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Thursday, 5 February 2009
Page: 577

Ms LEY (1:59 PM) —I rise to speak on the Federal Court of Australia Amendment (Criminal Jurisdiction) Bill 2008. This bill was introduced at the same time as the Trade Practices Amendment (Cartel Conduct and Other Measures) Bill 2008. That bill provides for the criminalisation of cartel conduct, including penalties of up to 10 years imprisonment, and will necessitate the creation of an indictable criminal jurisdiction in the Federal Court for the trial of offences.

Other Commonwealth offences are heard in the state and territory courts. The Federal Court is to be invested with this jurisdiction because of its extensive experience with civil and quasi-criminal cartel cases under the current Trade Practices Act. However, I understand that, where prosecutions involve offences under both the cartel provisions and state or territory law or other Commonwealth offences to which this bill does not apply, state or territory superior courts will be able to hear those matters without the offences being disjoined.

The amendments proposed in this bill provide for the complex procedural framework required by the new jurisdiction, including the form of indictments, entry of pleas, bail, pretrial proceedings, empanelment of juries, conduct of trials, sentencing and appeals. The procedural provisions have been modelled upon existing state and territory provisions and will apply in all Federal Court trials, regardless of where the trial is being conducted. For consistency, in this area of law at least, this is preferable to applying the procedural and evidentiary provisions of the relevant state or territory.

While the criminalisation of serious cartel conduct and the creation of the framework to deal with it have the opposition’s support, we have serious reservations about two aspects of this bill. The first of these concerns the accused’s right to silence. Proposed section 23CF requires an accused who takes issue with a fact, matter or circumstance disclosed in the prosecution’s case to state the basis for doing so. This may compromise an accused’s right to silence. The justification stated in the explanatory memorandum is that this will permit the court to narrow the issues to be dealt with at trial. However, efficiency is not an adequate justification for dispensing with age-old rights, especially such important human rights as the right of an accused to remain silent. Alternatives exist, using the examples from other Australian jurisdictions. A provision such as that applicable in New South Wales could be adopted, which allows such a procedure unless it will cause prejudice to the defence. Alternatively, there should be no adverse consequences flowing from the accused’s nondisclosure, which is the practice in Victoria.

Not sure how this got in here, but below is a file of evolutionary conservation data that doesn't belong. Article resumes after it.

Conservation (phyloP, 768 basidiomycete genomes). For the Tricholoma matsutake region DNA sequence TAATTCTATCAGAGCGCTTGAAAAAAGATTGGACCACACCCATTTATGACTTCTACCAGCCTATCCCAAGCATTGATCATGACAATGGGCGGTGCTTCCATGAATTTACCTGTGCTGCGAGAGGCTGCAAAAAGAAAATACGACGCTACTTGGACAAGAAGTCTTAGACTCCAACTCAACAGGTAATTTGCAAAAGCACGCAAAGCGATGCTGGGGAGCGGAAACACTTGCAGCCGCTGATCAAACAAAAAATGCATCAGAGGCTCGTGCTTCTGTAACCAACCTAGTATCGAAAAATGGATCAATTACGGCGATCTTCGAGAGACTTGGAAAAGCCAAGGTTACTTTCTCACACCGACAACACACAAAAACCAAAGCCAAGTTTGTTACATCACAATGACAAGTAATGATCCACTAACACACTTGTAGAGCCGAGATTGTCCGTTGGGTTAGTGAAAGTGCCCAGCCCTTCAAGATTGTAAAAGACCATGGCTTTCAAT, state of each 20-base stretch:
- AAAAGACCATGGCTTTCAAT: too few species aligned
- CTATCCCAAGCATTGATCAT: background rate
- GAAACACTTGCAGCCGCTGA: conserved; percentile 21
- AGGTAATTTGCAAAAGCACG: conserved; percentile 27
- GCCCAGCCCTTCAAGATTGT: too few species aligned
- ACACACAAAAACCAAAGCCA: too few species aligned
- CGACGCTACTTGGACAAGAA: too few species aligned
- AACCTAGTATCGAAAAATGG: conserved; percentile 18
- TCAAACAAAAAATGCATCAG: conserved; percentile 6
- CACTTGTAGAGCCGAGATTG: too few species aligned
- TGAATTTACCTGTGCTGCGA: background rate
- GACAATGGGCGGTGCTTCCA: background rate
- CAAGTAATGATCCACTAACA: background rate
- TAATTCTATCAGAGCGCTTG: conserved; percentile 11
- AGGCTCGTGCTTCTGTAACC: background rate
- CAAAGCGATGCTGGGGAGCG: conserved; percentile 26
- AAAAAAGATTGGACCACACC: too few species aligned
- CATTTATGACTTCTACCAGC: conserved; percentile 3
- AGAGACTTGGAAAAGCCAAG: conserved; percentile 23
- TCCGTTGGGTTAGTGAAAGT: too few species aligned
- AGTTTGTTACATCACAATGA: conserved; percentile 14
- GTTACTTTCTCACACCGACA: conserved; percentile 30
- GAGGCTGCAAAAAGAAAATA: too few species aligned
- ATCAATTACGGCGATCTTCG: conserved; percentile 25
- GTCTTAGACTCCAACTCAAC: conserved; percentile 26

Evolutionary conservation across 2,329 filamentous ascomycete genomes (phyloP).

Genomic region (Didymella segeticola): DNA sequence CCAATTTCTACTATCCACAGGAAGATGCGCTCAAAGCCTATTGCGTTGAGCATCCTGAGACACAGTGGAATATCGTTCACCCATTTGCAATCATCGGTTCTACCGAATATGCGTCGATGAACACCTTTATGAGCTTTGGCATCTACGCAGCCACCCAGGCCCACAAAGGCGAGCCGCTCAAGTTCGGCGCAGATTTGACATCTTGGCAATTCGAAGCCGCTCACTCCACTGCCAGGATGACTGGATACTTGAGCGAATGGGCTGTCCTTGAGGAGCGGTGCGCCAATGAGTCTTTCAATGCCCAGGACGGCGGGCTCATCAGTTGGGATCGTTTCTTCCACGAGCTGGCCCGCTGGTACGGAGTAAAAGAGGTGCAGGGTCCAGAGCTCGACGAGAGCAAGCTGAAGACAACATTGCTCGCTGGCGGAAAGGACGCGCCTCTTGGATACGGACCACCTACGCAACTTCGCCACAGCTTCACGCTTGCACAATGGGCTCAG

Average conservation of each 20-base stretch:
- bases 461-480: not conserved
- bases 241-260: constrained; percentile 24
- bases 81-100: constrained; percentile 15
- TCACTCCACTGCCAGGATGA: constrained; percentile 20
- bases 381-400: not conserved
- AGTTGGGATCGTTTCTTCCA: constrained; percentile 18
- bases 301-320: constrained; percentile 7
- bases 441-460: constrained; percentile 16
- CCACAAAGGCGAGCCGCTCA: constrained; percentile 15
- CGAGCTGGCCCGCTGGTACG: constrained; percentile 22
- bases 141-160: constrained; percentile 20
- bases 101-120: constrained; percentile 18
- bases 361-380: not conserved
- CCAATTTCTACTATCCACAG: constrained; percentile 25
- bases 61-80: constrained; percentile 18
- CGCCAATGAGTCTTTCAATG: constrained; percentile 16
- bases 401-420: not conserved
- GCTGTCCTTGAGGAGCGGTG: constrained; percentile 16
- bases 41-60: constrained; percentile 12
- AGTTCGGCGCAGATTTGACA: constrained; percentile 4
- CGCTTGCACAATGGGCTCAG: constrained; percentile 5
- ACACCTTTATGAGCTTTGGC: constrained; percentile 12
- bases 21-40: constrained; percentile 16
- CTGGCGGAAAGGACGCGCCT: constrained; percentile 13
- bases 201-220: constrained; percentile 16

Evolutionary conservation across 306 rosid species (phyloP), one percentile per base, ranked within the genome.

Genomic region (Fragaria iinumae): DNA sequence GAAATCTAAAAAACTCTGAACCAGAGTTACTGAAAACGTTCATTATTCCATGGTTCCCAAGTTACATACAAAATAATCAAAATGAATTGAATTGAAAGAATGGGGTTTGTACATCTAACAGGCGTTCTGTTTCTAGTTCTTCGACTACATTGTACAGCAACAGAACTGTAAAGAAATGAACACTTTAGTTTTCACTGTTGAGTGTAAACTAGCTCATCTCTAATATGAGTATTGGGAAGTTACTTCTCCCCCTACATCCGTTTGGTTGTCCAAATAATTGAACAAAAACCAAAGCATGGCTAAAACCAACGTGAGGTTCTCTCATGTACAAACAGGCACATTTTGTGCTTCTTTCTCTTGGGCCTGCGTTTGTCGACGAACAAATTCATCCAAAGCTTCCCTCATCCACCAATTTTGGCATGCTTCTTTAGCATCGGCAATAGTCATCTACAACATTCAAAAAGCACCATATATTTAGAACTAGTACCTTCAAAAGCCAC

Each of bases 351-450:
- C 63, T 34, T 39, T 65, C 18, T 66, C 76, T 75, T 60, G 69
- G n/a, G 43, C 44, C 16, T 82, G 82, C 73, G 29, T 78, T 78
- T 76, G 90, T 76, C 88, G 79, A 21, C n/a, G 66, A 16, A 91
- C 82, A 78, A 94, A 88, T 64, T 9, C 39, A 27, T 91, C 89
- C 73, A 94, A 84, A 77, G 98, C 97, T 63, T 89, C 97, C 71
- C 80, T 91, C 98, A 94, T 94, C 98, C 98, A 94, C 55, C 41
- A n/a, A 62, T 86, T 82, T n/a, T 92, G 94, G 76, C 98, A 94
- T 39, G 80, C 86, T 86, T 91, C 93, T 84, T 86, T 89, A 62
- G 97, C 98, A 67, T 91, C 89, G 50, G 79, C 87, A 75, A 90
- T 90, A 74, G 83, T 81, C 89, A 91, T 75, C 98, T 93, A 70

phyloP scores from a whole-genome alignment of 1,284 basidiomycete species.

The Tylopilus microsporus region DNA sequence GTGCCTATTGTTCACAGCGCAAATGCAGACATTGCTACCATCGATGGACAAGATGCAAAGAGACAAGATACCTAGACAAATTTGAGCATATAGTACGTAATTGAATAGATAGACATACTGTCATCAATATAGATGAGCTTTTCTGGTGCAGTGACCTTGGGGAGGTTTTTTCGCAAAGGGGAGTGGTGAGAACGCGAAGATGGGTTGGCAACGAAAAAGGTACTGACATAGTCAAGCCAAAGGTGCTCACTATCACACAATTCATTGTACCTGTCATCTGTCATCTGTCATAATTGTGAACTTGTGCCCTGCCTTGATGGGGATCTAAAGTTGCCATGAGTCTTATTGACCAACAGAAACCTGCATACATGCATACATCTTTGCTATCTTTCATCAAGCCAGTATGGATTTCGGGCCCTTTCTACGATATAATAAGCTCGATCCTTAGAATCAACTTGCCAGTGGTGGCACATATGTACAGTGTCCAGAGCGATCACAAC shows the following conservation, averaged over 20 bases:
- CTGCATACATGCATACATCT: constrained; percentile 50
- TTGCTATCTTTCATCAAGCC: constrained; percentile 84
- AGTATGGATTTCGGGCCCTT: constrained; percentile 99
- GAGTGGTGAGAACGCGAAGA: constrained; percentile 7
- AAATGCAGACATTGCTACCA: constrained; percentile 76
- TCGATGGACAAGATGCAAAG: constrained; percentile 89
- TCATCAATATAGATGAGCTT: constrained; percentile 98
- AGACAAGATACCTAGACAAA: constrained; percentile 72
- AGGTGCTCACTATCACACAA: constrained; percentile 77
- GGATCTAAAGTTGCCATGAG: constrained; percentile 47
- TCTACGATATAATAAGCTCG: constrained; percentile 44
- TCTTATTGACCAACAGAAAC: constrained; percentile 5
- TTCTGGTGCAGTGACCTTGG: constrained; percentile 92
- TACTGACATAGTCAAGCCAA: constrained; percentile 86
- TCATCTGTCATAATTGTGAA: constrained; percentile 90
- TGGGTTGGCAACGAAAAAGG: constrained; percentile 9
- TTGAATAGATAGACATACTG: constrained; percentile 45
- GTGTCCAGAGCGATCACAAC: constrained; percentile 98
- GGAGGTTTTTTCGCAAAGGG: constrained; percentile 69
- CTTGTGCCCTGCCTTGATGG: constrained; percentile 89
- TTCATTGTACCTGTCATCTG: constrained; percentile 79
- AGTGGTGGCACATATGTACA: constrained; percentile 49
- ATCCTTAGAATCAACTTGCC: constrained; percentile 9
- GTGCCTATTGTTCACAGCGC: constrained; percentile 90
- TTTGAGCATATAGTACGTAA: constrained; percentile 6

The second issue concerns the presumption in favour of bail, which has also existed under our law since ancient times. The proposed section 58DA provides that, if the court refuses to grant bail, the accused cannot make a subsequent application unless there has been a significant change in circumstances. This is more onerous than the provisions applying in any other Australian jurisdiction. Proposed section 58DB is also silent as to whether there is any presumption in favour of bail. In other jurisdictions there is generally a presumption in favour of bail except in specific circumstances. There is also no provision in this bill for the court to provide reasons for refusing bail.

The right to silence and the presumption in favour of bail are among the individual human rights recognised and protected by our common law for centuries. For a government such as this one, which paints itself as having a human rights focus, it is curious to say the least that its first attempt at a federal criminal jurisdiction would seek to sweep away rights recognised since the Magna Carta.

This bill was referred to the Senate Standing Committee on Legal and Constitutional Affairs on 4 December 2008 for inquiry and report by 20 February 2009. Submissions have been received from, among others, the Attorney-General of New South Wales, the Law Council of Australia, the Law Institute of Victoria and the Criminal Bar Association of Victoria. Some of these submissions have been highly critical of the issues I have described.

The opposition will not deny this bill a second reading in this place. What we will do is await the full report and recommendations of the Senate committee, with the benefit of expert submissions, and seek in the Senate to achieve the appropriate balance in this bill.